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After answering this question, I am wondering when it would be useful to cook with a solar stove. It certainly wouldn't make sense in an area that is constantly overcast or when speed is of the essence but there are probably times when it would.

Personally, I like the idea of not having to carry my fuel if possible so what times/places would it make sense to use a solar stove?

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    One with lots of sunshine! – Ken Graham Jan 13 '17 at 19:29
  • I'm pretty sure all solar stoves come with instruction book. It'd probably be best to simply read the documentation that comes with it. – ShemSeger Jan 13 '17 at 20:03
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It seems to be that the only real requirement for solar cooking is sunshine and the more the better.

There are a few disadvantage to cooking with solar energy.

Disadvantages include:

•weight, bulk

•weather dependent

•backpack versions tend to be very slow to cook (hour plus)

•can't cook at night

must cook in the open away from shade (near mountains, under trees, in depressions, by large hikers, etc.)

•improper use or accidents can result in serious eye damage or fire - always use eye UV protection - Solar Cookers

When using a solar cooker, it is best to use a black pot with a lid. A thinner one is better than a thick one.

Dark Colored Solar Cooking Pots are an important part of the solar cooking process. It is through the absorption of the suns rays that the dark colors of your cooking pots really enhance the overall solar cooking process and its results.

...By using dark colored, thin cookware, the heat in the solar oven transfers more quickly to the food, thus enabling one to cook quite near as efficiently as with a traditional stove/oven range - Solar Cooker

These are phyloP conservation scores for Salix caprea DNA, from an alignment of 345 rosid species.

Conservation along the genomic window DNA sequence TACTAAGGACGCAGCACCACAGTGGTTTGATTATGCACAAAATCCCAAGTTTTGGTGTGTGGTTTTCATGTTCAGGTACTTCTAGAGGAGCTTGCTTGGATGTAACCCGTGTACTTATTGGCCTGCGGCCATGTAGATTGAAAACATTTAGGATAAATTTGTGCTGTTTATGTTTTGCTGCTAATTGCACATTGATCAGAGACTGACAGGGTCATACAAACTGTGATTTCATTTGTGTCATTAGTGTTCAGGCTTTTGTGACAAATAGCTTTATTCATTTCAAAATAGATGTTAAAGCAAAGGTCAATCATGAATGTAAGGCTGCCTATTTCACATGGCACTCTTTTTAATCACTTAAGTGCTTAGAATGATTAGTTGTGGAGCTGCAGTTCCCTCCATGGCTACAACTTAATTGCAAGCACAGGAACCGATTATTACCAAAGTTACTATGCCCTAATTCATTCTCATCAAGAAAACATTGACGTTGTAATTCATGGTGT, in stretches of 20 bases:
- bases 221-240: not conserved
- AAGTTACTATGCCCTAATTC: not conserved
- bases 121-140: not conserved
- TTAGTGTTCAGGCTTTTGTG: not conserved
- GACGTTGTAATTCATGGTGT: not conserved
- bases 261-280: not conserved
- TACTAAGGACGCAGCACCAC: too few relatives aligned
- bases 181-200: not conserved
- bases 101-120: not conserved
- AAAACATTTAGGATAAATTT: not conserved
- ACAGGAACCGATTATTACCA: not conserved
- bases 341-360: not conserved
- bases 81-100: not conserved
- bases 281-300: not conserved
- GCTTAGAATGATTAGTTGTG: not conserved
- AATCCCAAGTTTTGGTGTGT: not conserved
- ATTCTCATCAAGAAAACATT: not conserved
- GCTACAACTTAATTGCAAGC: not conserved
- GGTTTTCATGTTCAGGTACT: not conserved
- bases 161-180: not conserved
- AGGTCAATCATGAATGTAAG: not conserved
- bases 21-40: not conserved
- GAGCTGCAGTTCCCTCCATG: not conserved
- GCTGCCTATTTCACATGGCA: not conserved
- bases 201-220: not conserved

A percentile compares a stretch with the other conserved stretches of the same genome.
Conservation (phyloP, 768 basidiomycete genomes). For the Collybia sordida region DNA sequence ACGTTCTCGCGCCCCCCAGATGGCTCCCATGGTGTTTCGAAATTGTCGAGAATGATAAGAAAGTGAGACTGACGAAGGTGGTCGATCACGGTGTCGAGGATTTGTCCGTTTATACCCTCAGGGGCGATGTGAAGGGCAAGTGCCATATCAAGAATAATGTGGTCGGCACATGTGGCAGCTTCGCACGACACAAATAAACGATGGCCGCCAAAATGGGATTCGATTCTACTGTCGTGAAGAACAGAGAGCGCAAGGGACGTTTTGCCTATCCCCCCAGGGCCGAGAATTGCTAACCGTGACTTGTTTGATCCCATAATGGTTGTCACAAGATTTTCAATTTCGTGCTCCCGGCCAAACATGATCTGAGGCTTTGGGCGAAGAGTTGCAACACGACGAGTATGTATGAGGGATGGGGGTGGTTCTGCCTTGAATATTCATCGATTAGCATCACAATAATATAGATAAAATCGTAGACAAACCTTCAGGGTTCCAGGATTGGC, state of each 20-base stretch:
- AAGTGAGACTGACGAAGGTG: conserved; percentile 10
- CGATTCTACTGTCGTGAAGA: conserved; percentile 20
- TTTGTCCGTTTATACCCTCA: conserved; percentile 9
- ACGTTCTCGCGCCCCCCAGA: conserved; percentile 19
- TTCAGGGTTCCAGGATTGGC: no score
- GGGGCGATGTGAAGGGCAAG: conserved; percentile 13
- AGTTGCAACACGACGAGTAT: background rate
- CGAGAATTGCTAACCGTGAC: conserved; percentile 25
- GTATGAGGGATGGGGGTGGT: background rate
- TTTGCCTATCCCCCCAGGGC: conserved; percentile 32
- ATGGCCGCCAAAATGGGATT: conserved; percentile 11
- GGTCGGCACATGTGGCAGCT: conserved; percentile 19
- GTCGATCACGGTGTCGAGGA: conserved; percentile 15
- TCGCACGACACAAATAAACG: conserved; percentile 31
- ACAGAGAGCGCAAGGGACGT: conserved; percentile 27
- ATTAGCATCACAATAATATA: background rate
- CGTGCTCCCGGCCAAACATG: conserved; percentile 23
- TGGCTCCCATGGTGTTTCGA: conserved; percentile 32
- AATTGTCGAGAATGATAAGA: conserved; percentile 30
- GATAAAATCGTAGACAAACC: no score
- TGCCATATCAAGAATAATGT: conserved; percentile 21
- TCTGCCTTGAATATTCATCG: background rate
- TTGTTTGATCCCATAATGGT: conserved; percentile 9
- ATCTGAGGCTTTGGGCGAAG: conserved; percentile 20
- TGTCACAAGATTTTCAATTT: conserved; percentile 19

It seems altitude does not stop one from using a solar cooker as long as there is sunshine.

The Solar Trekkers Cooker fits in a backpack and has been used at base camp on Mt Everest. This link has a video of Allart Ligtenberg cooking on Everest!

Allart melting snow near Trashi Lapcha pass, Nepal

Here is Allart melting snow near Trashi Lapcha pass, Nepal

For cooking times in good condition this article (How to Make a Solar Cooker and Learn Basic Solar Cooking), such as pasta, meat, vegetables, etc.

You can even experiment in your backyard cooking a chicken as seen in this video: Home made solar oven cooks chicken (YouTube).

All you need is sun and no rain.

  • Altitude may even be beneficial (for a given temperature) - some solar radiation is absorbed by the atmosphere, and lower air pressure reduces convective losses. On the other hand a windbreak that doesn't shade the cooker might be more important in a more exposed location. – Chris H Jan 14 '17 at 12:49
  • @ChrisH Good point! – Ken Graham Jan 14 '17 at 15:02
  • Something else I thought of, was that sometimes there are fire restrictions and a solar cooker would work well then. – Reinstate Monica Jan 14 '17 at 17:09
  • @CharlieBrumbaugh Well mentioned. – Ken Graham Jan 14 '17 at 21:43

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